Primary prevention of cardiovascular events with low-dose aspirin and vitamin E in type 2 diabetic patients: results of the Primary Prevention Project (PPP) trial

Michele Sacco, Fabio Pellegrini, Maria C Roncaglioni, Fausto Avanzini, Gianni Tognoni, Antonio Nicolucci
Diabetes Care 2003, 26 (12): 3264-72

OBJECTIVE: We investigated in general practice the efficacy of antiplatelets and antioxidants in primary prevention of cardiovascular events in people with type 2 diabetes.

RESEARCH DESIGN AND METHODS: The Primary Prevention Project (PPP) is a randomized, open trial with a two-by-two factorial design aimed to investigate low-dose aspirin (100 mg/day) and vitamin E (300 mg/day) in the prevention of cardiovascular events in patients with one or more cardiovascular risk factors. The primary end point was a composite end point of cardiovascular death, stroke, or myocardial infarction. A total of 1,031 people with diabetes in the PPP, aged >/=50 years, without a previous cardiovascular event were enrolled by 316 general practitioners and 14 diabetes outpatient clinics.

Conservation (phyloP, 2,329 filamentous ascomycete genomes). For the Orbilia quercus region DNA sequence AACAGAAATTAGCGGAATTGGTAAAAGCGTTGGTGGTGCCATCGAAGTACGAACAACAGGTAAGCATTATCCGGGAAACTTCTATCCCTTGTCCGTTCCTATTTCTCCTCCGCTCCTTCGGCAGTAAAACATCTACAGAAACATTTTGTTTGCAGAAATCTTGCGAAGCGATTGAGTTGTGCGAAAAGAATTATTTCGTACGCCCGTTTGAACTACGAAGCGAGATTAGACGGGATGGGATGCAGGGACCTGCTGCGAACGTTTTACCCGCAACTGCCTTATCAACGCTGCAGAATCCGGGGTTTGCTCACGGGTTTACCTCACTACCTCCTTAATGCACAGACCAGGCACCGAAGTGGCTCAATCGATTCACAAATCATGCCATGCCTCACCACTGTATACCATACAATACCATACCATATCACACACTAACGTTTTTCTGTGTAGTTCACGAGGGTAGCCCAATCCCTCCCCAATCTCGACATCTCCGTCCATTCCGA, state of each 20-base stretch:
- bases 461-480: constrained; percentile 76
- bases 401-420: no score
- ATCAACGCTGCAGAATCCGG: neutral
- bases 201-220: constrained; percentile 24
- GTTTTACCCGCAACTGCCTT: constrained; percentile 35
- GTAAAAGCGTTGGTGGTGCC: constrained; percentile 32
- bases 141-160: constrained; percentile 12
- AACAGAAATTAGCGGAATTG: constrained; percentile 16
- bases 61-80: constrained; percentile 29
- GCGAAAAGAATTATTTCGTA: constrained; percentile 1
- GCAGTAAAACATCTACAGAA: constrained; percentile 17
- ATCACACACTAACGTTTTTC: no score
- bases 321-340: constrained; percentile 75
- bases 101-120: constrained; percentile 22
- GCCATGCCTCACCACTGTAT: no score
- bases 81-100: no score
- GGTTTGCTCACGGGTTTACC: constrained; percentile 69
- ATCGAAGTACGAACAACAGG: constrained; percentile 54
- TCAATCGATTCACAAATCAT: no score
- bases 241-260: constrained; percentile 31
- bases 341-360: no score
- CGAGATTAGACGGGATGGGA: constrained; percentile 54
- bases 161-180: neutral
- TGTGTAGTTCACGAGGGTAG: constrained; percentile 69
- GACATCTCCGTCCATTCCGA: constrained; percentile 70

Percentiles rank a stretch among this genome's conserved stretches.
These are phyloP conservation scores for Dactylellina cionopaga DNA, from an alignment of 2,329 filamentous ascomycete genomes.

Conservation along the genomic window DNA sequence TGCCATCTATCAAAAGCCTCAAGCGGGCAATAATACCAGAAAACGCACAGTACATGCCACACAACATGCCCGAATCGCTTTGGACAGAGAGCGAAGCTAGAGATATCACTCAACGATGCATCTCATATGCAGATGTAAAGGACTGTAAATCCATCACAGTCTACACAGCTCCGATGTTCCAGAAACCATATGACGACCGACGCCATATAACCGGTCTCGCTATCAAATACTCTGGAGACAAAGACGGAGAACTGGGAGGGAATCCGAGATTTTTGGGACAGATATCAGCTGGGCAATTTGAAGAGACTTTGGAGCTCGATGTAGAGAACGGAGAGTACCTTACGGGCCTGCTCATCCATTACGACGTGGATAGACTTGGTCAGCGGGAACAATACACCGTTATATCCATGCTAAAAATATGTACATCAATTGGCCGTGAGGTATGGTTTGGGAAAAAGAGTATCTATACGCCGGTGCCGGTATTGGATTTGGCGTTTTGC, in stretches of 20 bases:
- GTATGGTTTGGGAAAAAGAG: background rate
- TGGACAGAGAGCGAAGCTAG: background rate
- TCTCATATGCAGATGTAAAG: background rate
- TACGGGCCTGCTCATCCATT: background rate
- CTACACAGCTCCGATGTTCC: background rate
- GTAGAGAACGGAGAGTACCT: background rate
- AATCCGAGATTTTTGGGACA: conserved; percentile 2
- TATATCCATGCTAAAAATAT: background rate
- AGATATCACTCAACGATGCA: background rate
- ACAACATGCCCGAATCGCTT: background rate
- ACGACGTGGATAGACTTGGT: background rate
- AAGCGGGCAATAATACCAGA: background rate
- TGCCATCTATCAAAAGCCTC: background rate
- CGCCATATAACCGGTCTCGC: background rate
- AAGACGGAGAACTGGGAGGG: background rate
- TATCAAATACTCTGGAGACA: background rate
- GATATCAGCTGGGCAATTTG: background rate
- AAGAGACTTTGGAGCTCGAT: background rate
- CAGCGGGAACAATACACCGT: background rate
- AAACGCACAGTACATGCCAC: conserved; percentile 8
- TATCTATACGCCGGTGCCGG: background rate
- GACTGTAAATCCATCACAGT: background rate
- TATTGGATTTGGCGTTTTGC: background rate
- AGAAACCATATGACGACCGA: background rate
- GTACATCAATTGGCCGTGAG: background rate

RESULTS: The PPP trial was prematurely stopped (after a median of 3.7 years) by the independent data safety and monitoring board because of a consistent benefit of aspirin compared with the control group in a population of 4,495 patients with one or more major cardiovascular risk factors. In diabetic patients, aspirin treatment was associated with a nonsignificant reduction in the main end point (relative risk [RR] = 0.90, 95% CI 0.50-1.62) and in total cardiovascular events (0.89, 0.62-1.26) and with a nonsignificant increase in cardiovascular deaths (1.23, 0.69-2.19). In nondiabetic subjects, RRs for the main end point, total cardiovascular events, and cardiovascular deaths were 0.59 (0.37-0.94), 0.69 (0.53-0.90), and 0.32 (0.14-0.72), respectively. No significant reduction in any of the end points considered could be found with vitamin E in either diabetic or nondiabetic subjects.

CONCLUSIONS: Our data suggest a lower effect of primary prevention of cardiovascular disease (CVD) with low-dose aspirin in diabetic patients as opposed to subjects with other cardiovascular risk factors. If confirmed, these findings might indicate that the antiplatelet effects of aspirin in diabetic patients are overwhelmed by aspirin-insensitive mechanisms of platelet activation and thrombus formation, thus making the balance between benefits and harms of aspirin treatment unfavorable. Further large-scale trials investigating the role of aspirin in the primary prevention of CVD in diabetic patients are urgently needed.

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